St. Elizabeth Hospital marks five years of serving the plateau

Margaret Frederickson was a lucky woman.

St. Elizabeth Hospital after it first opened. Photo courtesy of Scott Thompson.

St. Elizabeth Hospital after it first opened. Photo courtesy of Scott Thompson.

Margaret Frederickson was a lucky woman.

When she fell and broke her leg early Wednesday morning on June 15, 1949, she didn’t need to be transported to the nearby Auburn hospital – instead, she was treated at Enumclaw’s new Community Memorial Hospital, which had just opened its doors a few hours earlier, accepting Frederickson as its very first patient.

From that moment on, a hospital has always been an important part of the Enumclaw community, and this month, the St. Elizabeth Hospital is celebrating its fifth year on the Plateau.

“People are friendly here and everyone knows everybody. I’ve really grown up with the community here,” said Nancy Caldwell, who’s been working with the hospital for three decades, starting when the hospital was still named the Community Memorial Hospital. “I’ve seen families have their children and grandchildren delivered at the hospital and five of my own grandchildren were born at the hospital.”

“Folks who live out here want to stay local and like the fact they don’t have to leave town to go to the hospital,” she continued. “Having a St. Elizabeth close to home is more than just a convenience, it saves lives. We see that every day.”

Hospital history

The construction of the Community Memorial Hospital began Memorial Day, May 30, 1948. The groundbreaking, and the resulting hospital, was dedicated to the young men of the Enumclaw community, and young men around the country, who were killed in the armed forces.

“This dedication ceremony marks the beginning of time when much of the fear can be eliminated that sometime an emergency of illness or accident in our family or community would strike and we would not have needed hospital emergencies close enough to save us,” a Courier-Herald reporter wrote May 27, 1948. “It also… marks us as a community which is as forward looking and progressive socially as we are commercially.”

A year later, a plaque was dedicated to 60 Enumclaw and surrounding community members who were killed in action. The plaque is currently with the local Veterans of Foreign Wars post in town, said Scott Thompson, spokesman for the hospital.

The hospital opened up with 22 beds, just in time for Frederickson and baby Karen Francis, who made local history by being the first child born in the new hospital.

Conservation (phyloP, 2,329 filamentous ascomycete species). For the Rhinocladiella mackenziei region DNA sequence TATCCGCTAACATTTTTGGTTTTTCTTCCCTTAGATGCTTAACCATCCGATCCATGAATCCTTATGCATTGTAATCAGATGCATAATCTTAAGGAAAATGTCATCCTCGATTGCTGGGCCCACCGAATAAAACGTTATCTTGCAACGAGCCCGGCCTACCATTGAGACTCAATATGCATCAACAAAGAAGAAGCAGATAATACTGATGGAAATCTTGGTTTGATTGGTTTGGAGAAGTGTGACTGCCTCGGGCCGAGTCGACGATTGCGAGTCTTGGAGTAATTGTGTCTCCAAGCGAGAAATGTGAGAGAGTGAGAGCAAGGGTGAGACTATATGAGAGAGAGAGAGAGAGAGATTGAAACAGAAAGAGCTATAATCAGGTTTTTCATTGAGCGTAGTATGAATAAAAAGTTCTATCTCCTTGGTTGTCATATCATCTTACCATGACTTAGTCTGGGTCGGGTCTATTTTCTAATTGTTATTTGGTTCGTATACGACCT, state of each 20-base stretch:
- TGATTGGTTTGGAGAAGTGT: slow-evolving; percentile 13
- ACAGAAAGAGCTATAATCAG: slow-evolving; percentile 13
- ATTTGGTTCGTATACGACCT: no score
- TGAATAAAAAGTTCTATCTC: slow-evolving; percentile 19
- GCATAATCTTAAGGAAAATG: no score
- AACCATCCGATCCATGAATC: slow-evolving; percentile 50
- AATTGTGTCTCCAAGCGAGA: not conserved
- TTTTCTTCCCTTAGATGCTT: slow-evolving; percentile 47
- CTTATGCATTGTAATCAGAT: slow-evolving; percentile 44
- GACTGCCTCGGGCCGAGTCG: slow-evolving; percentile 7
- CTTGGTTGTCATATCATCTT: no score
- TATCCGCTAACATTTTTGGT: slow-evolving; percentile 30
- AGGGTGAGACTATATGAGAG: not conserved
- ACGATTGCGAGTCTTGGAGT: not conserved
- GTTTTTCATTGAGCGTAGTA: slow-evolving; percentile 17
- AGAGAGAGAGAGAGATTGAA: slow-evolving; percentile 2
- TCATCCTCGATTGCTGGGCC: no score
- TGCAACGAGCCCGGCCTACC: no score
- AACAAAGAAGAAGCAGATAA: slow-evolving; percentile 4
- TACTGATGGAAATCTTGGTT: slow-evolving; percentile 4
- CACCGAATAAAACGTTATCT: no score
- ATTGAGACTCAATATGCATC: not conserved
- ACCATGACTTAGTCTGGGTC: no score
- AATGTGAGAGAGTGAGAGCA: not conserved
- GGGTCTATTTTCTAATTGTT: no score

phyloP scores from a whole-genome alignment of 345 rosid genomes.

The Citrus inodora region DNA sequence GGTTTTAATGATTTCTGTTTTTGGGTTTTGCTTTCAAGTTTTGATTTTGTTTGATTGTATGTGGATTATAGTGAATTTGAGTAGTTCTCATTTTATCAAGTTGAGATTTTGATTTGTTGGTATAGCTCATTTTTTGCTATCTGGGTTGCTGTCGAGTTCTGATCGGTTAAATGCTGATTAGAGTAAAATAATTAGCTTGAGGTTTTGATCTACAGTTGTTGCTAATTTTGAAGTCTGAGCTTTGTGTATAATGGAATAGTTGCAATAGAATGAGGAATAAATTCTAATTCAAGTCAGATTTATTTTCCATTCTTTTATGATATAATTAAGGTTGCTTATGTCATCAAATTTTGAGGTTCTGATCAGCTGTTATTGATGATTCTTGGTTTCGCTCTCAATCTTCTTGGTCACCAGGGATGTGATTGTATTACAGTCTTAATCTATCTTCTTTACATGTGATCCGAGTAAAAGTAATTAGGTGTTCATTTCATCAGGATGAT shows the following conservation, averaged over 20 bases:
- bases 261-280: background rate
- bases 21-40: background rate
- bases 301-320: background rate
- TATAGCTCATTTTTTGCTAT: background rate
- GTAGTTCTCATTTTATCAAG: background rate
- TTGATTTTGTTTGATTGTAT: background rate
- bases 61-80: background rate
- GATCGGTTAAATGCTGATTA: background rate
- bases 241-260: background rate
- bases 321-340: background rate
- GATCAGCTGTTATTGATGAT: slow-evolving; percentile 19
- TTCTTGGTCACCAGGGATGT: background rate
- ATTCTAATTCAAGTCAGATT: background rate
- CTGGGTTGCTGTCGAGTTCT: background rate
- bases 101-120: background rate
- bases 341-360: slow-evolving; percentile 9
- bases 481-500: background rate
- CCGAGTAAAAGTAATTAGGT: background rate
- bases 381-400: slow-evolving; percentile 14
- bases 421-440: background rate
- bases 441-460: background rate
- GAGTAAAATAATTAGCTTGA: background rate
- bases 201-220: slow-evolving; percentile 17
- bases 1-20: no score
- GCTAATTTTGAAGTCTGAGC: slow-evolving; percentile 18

The total cost for the hospital, construction and patient care costs, was approximately $196,000.

The hospital remained untouched until 1968, when a new wing and basement were added onto the building.

In 1999 the hospital added outpatient chemotherapy and imaging services to its growing list of specialties. It was also the year the hospital’s name changed to the Enumclaw Community Hospital.

It was in 2001 the hospital was ranked by Solucient as one of the Top 100 Hospitals in the U.S.

A heliport was built on top of the hospital in 2005, and it was named the “Most Wired Hospital” in the small/rural hospital category by Hospitals & Health Networks magazine in 2006. The hospital also changed its name to the Enumclaw Regional Hospital to “reflect our desire to emphasize the hospital’s broad service area,” said Dennis Popp, the previous administrator of the hospital.

The hospital joined with Franciscan Health System in 2007.

In February 2011, the hospital was closed and replaced by St. Elizabeth Hospital after 61 years of service.

“Our community’s replacement hospital signals a new era for health care on the Plateau,” Popp said about the new hospital, echoing the words written in 1948.

St. Elizabeth cost approximately $75 million to build and outfit for patient care.

The name, which comes from the Catholic patron saint of nurses, was chosen to fit with others in the Franciscan Health Care family.

When the new hospital was built, the old one was torn down, as studies showed it would be too costly to update the old building to accommodate the needs of a modern medical facility.

Currently, St. Elizabeth operates as a 25-bed critical access hospital with all the resources residents expect and need from a community hospital, including 24 hours a day, seven days a week emergency care to surgery, a family birth center and general hospital services.

Since opening in 2011, St. Elizabeth has seen the delivery of close to 1,500 babies, treated more than 69,00 emergencies, and averages 1,500 surgical cases and 1,500 inpatient stays each year.


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